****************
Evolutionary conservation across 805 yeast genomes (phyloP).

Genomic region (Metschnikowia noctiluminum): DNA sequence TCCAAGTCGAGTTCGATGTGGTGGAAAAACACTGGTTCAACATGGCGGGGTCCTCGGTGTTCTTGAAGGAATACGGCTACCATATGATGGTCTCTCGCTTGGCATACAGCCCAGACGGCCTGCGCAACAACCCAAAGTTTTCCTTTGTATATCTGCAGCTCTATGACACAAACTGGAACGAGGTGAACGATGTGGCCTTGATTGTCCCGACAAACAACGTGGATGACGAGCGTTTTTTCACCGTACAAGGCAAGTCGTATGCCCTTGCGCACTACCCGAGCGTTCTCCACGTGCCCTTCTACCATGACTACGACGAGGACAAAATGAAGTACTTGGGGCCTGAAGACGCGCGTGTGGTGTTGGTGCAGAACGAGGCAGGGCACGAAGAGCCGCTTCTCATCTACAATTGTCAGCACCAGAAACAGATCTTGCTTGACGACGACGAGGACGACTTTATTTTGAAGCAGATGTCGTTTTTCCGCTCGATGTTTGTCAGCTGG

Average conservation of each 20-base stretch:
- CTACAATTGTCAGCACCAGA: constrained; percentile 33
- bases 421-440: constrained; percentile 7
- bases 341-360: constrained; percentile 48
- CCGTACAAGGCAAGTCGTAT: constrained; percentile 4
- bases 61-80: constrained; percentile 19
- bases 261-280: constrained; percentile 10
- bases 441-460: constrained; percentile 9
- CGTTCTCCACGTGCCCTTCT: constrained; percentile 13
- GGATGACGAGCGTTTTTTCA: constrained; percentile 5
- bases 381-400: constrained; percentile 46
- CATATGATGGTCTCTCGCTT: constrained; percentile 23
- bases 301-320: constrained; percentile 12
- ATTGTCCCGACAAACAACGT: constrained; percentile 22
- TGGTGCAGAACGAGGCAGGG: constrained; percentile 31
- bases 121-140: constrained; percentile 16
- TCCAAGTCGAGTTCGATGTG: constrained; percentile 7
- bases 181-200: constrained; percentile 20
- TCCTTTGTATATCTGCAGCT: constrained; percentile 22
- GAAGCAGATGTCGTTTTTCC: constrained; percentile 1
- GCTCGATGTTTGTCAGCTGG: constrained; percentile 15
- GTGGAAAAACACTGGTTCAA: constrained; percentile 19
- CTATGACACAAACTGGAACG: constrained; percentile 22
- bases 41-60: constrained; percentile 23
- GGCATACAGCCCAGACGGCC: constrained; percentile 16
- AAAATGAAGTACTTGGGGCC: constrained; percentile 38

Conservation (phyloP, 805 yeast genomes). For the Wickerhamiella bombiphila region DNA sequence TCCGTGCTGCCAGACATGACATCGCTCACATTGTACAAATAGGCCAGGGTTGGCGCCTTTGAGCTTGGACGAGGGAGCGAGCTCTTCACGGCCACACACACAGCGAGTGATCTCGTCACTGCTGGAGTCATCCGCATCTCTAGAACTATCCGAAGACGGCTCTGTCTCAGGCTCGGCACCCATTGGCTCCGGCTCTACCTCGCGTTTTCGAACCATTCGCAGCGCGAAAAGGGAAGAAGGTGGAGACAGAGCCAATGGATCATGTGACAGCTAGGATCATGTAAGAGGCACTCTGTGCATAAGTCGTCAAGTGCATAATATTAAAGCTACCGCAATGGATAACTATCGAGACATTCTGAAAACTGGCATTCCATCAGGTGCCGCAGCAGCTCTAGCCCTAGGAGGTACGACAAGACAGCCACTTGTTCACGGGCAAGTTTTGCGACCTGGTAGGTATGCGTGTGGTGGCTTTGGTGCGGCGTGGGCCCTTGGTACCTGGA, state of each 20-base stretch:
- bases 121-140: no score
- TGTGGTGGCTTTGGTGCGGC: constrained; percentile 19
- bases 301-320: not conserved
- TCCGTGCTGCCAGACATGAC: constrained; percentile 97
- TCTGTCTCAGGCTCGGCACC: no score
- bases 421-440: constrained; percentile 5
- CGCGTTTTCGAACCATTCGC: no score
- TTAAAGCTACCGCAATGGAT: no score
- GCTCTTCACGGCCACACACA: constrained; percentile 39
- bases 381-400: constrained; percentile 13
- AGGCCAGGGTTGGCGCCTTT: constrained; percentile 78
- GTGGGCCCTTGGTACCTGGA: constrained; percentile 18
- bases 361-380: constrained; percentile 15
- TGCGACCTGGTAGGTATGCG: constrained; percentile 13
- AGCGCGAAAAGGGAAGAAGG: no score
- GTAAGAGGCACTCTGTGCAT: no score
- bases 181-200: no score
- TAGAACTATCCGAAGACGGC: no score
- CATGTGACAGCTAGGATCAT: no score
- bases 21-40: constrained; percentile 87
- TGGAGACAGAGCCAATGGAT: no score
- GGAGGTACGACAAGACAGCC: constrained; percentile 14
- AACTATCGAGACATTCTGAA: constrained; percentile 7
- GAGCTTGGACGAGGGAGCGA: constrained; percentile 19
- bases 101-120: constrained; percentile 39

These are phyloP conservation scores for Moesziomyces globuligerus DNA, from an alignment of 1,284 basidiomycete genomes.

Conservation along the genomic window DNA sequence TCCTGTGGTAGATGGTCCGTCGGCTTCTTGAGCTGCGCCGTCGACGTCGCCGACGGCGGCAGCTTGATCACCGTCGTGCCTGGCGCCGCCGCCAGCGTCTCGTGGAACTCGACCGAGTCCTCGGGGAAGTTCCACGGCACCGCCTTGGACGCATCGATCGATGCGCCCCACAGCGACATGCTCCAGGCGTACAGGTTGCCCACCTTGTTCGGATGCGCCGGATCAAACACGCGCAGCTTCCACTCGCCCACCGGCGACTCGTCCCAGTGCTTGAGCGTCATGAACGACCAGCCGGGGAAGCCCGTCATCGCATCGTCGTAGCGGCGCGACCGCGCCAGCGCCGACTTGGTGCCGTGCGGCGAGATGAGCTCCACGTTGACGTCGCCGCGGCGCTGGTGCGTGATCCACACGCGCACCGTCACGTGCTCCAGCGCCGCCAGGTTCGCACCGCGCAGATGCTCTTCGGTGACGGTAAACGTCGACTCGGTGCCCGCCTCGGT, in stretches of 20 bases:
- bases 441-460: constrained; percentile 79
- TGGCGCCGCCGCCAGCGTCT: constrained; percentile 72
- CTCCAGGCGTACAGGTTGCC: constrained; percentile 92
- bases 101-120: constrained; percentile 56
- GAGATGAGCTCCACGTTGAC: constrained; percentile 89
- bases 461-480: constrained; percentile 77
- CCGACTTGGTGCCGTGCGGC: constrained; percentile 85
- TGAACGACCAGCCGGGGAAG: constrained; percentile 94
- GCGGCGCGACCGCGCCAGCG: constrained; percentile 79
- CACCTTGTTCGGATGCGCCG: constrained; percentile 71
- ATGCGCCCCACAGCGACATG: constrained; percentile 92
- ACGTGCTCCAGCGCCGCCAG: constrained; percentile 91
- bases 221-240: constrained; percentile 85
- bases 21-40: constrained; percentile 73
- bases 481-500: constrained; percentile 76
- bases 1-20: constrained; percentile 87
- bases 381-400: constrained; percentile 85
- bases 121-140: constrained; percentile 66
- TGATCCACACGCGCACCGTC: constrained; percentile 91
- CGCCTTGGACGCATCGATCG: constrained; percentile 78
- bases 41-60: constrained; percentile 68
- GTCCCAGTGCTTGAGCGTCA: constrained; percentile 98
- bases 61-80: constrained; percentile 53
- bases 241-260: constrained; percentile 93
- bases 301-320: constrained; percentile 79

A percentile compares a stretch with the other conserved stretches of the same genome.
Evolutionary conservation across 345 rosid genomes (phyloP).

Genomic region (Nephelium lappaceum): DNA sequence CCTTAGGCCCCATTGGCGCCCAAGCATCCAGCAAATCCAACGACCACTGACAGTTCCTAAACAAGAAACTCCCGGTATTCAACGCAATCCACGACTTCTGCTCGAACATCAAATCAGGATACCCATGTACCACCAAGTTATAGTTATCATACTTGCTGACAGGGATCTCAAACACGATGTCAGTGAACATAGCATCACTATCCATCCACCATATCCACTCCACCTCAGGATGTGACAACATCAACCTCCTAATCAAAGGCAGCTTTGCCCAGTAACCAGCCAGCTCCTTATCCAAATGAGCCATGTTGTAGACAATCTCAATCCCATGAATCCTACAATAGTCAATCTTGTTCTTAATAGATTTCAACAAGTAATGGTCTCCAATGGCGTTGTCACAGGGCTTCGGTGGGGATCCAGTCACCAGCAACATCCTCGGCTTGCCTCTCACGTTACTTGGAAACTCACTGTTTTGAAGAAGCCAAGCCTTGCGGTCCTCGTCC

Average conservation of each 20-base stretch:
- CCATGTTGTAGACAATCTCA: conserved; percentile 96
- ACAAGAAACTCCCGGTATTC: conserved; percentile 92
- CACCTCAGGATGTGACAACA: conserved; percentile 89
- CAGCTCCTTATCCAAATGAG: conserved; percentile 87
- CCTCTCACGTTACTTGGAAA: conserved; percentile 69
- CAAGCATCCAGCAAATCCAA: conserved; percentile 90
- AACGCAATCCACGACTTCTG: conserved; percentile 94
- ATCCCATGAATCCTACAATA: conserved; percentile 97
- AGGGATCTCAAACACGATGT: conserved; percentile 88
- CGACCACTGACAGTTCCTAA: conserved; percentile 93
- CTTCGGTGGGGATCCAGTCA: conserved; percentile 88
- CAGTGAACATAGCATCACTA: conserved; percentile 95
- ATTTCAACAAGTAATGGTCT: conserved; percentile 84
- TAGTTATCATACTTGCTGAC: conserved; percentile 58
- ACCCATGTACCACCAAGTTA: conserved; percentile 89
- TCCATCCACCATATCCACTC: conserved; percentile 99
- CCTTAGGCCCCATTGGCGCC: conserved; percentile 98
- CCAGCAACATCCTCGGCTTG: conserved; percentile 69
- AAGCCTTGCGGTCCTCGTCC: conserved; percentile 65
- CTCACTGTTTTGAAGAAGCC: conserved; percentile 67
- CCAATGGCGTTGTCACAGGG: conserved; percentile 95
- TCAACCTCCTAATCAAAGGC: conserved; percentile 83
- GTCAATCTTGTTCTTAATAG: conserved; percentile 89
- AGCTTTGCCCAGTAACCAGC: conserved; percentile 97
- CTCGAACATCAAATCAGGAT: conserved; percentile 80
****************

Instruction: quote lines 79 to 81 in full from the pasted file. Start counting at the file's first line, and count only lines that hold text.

- bases 61-80: constrained; percentile 53
- bases 241-260: constrained; percentile 93
- bases 301-320: constrained; percentile 79